While much of the focus when developing and deploying an advanced cybersecurity plan is concentrated on the technology aspects of the network, securing the physical network equipment and addressing those who have access to that equipment doesn’t get the same attention. In many ways, one can draw parallels between how a company secures its facility and who has access to the facility and the steps to secure access to your network equipment.
Network equipment should be housed in an access-controlled area. This should not be limited to servers and larger computing systems but extend to routers and other network access points distributed throughout a facility. Anyone intent on causing harm to a company or accessing proprietary company information can use these access points to penetrate the network. While larger companies may have a secure computer room where key pieces of equipment are housed, other companies may provide no, or limited, control over access to their network equipment. A broader issue is that few companies control access to routers and other access points distributed throughout the facility – especially in the manufacturing environment. As a minimum, this equipment should be housed in locked cabinets. Where possible, access should be monitored and alarmed. Additionally, logs should be maintained to validate who had accessed locations where network equipment is installed and when that access occurred.
Another topic to be addressed as part of an advanced cybersecurity plan is oversight and management of company and supplier personnel. A significant portion of cybersecurity events originate within a company – some unintentional and others intentional. Training, equipment controls, and other provisions of a company’s network security implementation address many of the unintentional events. The intentional ones are harder to address. Architecting network access controls appropriately can minimize a company’s exposure to an intentional internal “attack.” Activity monitoring can also provide a means to detect unusual activity. Beyond that, properly vetting personnel and management oversight are the only other reasonable means of protecting company assets for most companies.
Special scrutiny should apply to personnel with access to the network infrastructure – servers, routers, computer rooms, etc. A higher level of vetting and oversight should apply to these individuals. A determined individual can significantly damage a company’s infrastructure and intellectual assets. Management oversight should focus on trustworthiness, conduct, integrity, judgment, loyalty, reliability, and stability.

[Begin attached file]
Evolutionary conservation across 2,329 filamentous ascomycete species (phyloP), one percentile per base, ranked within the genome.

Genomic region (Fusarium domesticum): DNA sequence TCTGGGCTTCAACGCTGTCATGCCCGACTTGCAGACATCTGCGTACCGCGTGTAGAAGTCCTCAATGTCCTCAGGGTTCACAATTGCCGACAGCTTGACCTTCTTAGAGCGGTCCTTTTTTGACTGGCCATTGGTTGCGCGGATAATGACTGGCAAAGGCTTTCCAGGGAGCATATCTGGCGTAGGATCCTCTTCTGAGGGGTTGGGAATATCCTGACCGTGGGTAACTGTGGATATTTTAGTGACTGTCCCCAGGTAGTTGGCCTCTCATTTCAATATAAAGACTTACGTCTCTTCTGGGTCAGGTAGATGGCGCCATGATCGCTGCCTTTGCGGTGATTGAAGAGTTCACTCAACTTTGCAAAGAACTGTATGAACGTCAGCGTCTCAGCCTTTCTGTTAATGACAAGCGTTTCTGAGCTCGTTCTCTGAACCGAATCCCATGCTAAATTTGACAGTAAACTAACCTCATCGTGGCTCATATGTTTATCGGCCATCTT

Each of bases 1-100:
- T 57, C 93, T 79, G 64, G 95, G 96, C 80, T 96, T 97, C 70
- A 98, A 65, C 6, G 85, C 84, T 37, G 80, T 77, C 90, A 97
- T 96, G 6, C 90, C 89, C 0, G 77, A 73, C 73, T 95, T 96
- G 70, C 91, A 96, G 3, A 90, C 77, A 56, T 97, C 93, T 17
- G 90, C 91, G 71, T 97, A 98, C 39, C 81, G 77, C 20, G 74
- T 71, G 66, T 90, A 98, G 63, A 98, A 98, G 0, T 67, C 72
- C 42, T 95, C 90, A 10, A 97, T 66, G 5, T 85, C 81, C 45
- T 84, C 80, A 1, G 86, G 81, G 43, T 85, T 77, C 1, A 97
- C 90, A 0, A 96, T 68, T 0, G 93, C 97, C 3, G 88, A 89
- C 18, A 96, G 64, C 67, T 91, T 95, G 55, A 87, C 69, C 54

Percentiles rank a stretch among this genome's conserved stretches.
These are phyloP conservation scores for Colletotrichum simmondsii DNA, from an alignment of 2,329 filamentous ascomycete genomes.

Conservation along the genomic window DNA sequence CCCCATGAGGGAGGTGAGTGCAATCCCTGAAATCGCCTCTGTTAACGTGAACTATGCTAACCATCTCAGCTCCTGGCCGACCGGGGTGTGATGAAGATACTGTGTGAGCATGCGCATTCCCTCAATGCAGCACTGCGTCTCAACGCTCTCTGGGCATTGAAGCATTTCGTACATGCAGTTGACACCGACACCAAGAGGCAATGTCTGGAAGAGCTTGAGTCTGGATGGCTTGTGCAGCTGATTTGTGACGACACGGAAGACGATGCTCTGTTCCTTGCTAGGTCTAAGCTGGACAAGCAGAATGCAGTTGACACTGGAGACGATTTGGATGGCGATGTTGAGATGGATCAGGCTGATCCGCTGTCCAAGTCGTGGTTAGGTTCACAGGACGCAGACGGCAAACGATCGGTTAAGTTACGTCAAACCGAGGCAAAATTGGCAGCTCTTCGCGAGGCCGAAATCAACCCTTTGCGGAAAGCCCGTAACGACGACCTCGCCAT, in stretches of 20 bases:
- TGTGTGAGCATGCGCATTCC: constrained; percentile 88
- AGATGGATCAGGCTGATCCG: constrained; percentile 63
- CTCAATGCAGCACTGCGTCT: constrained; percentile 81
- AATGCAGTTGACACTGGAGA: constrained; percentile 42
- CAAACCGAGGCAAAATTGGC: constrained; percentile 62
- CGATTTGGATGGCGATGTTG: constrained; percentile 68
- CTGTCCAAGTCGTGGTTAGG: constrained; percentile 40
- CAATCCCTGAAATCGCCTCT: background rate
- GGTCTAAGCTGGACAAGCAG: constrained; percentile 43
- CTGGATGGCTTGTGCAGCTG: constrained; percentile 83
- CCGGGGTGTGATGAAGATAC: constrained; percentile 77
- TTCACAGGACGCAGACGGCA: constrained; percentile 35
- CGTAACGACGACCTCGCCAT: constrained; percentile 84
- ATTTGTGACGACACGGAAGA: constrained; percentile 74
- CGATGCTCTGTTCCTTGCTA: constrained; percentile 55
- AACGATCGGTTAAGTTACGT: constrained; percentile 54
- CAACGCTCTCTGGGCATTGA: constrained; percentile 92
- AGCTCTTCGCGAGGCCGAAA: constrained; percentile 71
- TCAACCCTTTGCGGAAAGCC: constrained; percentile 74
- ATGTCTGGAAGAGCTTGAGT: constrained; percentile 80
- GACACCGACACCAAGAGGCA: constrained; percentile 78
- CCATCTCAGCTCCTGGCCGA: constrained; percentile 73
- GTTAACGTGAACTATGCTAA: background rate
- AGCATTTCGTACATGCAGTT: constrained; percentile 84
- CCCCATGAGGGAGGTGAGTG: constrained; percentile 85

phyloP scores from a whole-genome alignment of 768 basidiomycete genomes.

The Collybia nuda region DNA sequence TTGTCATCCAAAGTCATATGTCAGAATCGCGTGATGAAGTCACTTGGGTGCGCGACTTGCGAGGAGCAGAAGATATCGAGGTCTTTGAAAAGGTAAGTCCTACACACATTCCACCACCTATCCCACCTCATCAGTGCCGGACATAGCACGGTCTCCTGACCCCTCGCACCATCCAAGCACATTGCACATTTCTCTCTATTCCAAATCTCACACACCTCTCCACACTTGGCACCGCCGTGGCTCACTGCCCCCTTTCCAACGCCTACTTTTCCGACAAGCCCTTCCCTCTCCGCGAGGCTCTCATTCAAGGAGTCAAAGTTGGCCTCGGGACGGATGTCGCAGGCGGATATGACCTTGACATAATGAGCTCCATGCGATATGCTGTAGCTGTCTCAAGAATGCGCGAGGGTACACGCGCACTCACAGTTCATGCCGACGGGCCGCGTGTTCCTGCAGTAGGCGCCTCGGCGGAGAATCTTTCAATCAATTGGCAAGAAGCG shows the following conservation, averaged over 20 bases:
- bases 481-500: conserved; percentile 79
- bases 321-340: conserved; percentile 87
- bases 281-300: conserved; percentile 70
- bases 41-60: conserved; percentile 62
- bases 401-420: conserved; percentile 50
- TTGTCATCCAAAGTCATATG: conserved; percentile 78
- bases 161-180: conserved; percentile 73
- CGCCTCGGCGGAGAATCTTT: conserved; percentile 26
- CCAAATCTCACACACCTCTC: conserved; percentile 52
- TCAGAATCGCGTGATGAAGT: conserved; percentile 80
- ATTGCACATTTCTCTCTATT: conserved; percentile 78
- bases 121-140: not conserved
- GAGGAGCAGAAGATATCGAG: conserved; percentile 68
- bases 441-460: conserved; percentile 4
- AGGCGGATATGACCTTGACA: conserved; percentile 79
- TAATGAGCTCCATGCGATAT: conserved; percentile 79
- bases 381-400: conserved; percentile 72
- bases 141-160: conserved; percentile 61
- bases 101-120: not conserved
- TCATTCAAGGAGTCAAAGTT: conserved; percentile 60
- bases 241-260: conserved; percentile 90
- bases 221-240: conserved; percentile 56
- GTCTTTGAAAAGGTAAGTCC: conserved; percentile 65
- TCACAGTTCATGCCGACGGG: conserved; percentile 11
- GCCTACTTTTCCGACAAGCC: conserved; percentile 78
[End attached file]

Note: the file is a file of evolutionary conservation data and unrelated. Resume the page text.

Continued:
Special consideration should be given to disgruntled, transferred, or terminated personnel. While it is typically not acceptable to restrict or change a disgruntled individual’s access to network resources, careful and considerate management oversight would be most appropriate. For personnel who have been transferred to a new role/responsibility, it is important to reassess the individual’s network privileges and adjust network access privileges to only those required for the new role. Network privileges (usernames and passwords) should be immediately suspended for terminated personnel.
For more details on addressing personnel and infrastructure security relative to cybersecurity, you may want to reference Section 3.9 Personnel Security and Section 3.10 Physical Protection of NIST standard SP 800-171.
For more on this topic, we invite you to explore the Building an Advanced Cybersecurity Plan article series.
Part 1: Engagement and Reinforcement
Part 2: Interaction Mapping
Part 3: Access Control
Part 4: Electronic Media Protection
Part 5: Identification and Authentication
Part 6: Activity Logging, Auditing, and Traceability
Part 7: Network Resource Configuration Management
Part 8: Communications, Network, and Database Security
Part 9: Personnel and Infrastructure Security
Part 10: Maintenance and Incident Response